Sleep. Something we all need / love / want more of. At Tiny Tots Sleep Consultancy, we offer a range of services to help support you with your little ones sleep problems. Our expert advice and support is tailored to suit your needs. We offer a range of bespoke packages, group sessions and one-off email support. So if you can’t find a package suitable for you, please drop us an email to see how we can help.


The infamous 4 month Sleep Regression!

So what changes at around this time?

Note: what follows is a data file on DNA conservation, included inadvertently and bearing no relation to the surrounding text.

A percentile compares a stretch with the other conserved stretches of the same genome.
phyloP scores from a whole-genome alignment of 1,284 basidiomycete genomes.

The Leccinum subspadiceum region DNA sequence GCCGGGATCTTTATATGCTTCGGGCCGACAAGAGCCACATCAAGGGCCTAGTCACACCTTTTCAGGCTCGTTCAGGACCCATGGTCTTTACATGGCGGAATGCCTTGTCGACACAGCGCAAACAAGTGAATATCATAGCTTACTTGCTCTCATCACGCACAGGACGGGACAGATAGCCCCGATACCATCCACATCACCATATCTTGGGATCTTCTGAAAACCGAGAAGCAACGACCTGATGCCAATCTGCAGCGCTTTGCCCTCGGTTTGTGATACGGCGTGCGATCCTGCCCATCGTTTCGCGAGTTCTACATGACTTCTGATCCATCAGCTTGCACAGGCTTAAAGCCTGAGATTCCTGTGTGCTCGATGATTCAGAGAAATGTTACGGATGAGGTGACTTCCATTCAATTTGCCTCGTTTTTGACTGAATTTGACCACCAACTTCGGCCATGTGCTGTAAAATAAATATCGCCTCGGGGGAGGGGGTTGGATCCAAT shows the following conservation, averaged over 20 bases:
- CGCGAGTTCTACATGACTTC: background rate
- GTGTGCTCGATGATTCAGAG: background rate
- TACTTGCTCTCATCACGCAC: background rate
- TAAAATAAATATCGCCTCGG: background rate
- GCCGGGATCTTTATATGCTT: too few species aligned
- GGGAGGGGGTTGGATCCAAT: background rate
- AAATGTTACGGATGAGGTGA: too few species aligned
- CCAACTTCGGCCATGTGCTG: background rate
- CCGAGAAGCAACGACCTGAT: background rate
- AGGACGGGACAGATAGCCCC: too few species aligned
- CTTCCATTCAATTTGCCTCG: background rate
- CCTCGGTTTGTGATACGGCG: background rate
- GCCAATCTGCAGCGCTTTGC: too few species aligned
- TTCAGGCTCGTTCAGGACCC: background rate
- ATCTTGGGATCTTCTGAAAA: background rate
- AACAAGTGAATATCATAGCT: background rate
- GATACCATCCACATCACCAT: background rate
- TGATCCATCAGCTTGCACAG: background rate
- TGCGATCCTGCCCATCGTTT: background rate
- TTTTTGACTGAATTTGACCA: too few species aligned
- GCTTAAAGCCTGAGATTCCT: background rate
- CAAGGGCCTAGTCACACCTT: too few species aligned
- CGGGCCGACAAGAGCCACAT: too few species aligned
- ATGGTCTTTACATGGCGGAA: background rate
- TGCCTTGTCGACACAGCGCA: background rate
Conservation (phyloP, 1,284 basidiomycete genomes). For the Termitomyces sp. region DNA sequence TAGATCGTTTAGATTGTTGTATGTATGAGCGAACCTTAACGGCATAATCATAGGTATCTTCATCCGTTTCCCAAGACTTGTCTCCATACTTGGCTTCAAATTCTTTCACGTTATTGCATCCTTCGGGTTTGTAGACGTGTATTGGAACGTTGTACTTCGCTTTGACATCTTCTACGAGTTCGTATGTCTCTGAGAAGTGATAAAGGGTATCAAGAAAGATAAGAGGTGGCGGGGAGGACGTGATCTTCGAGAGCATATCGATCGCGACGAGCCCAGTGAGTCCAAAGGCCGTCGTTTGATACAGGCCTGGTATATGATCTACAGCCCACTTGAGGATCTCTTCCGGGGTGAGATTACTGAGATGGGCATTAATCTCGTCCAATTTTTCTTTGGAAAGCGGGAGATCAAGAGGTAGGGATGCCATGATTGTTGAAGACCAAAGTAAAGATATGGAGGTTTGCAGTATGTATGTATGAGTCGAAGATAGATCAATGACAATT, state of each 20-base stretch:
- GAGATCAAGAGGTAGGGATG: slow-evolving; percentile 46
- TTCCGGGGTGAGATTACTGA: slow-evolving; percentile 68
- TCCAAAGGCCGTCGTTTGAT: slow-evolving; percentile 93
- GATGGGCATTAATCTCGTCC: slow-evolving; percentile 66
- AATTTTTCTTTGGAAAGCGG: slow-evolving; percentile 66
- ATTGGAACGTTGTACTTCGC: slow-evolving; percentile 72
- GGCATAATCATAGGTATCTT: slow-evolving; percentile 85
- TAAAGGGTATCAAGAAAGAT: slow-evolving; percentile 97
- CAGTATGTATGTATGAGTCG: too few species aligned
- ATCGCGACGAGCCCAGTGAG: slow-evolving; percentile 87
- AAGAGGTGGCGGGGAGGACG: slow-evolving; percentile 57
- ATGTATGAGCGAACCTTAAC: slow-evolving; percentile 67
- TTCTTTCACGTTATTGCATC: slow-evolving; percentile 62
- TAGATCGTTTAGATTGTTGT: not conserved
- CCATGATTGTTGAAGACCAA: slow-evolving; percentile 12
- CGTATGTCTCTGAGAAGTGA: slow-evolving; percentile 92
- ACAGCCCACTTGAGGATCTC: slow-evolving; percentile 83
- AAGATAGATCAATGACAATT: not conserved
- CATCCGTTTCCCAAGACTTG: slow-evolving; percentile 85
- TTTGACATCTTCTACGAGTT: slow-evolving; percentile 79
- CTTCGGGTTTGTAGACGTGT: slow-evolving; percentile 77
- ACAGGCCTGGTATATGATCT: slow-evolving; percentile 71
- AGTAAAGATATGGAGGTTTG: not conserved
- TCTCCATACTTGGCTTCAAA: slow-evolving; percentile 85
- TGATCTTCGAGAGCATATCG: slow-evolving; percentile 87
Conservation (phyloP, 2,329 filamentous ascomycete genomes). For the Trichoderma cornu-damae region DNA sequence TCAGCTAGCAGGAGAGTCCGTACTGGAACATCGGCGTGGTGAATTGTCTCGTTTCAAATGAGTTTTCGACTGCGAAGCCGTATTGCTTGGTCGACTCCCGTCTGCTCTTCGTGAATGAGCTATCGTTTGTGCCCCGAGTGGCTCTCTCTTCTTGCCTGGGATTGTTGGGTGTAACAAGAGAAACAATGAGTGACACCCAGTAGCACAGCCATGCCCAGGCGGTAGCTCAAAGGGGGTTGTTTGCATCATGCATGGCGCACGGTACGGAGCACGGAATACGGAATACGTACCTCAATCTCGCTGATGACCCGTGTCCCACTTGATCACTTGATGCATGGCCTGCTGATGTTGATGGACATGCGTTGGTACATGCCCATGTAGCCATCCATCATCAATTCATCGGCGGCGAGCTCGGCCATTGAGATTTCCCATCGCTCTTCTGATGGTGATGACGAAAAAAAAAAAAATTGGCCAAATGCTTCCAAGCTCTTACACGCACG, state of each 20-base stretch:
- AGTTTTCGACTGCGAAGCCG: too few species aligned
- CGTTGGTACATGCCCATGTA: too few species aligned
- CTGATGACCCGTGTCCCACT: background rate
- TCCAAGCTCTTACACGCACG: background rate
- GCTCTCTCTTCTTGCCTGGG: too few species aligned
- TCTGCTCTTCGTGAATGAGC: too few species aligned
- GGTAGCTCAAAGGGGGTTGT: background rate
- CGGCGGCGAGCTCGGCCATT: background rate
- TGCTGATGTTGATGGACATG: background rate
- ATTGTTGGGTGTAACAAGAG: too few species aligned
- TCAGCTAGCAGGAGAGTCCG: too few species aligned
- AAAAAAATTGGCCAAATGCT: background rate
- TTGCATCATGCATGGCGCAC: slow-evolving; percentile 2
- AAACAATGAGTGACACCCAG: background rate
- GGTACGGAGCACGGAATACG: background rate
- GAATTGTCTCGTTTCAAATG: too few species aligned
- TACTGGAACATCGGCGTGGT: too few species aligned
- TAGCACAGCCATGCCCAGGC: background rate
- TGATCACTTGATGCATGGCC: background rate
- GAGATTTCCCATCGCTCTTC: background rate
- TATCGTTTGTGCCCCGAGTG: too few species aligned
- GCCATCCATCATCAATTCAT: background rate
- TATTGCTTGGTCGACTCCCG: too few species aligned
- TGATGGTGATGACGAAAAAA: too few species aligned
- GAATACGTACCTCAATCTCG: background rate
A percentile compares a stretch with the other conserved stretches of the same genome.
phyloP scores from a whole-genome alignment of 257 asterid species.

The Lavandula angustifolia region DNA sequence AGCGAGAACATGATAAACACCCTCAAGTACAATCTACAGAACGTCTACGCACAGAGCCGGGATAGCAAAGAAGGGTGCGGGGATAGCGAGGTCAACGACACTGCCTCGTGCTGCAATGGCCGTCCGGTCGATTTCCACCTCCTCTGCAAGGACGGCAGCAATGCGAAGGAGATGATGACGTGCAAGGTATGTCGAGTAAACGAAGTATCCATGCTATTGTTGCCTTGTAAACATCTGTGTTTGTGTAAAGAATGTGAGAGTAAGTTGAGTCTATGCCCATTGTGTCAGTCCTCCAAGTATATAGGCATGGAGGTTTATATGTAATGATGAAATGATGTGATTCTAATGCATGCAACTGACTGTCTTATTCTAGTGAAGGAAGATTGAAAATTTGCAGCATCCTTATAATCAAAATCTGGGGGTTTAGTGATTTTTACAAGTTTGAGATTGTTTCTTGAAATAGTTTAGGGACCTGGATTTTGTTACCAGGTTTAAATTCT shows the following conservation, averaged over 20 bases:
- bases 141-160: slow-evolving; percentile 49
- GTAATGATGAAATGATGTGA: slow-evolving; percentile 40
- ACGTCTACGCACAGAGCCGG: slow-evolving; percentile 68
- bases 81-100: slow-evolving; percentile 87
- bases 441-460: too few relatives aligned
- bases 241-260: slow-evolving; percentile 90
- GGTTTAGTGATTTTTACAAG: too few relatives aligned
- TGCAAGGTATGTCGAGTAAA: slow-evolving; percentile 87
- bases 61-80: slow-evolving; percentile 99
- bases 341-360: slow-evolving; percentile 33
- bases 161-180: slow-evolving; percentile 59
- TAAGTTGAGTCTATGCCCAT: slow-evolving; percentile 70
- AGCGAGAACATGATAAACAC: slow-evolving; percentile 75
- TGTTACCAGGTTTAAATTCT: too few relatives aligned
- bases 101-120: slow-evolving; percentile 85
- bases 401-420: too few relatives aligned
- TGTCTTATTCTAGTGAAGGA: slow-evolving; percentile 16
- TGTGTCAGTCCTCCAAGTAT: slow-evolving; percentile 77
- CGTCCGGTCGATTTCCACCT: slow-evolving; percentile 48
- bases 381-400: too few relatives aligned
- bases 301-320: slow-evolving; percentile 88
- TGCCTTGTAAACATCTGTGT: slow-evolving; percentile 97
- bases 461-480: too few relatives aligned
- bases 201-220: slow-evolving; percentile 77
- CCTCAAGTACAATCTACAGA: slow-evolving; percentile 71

A newborn babies (born at term) sleep cycle is around 45-50 minutes in length, by the age of 3 months this has matured to 90 minutes; the same as an adult’s sleep cycle in which it will stay for the rest of his life. Prior to this, when a newborn baby falls asleep they enter REM sleep initially (also known as ‘light’ sleep in which we dream) during this time you may see your baby twitch, eyes roll and breathe irregularly. From 3 months, a baby will enter non-REM sleep initially on going to bed followed by another period of this deep sleep towards the early hours of the morning. Therefore, most of the night is spent in REM sleep. You may find your little one is sleeping well for the first part of the night although tends to wake when you’re going to bed around 10/11pm and is difficult to settle back to sleep; this is due to the light sleep phase they have entered although mistakenly parents often wonder whether it is them who has woken the baby! REM sleep is still developing and can be disturbed further by movements although by around 6 months the REM state becomes more continuous. Consequently, it is imperative to work on your little one’s self settling so when they cycle between the sleep states they are able to put themselves back to sleep without your intervention.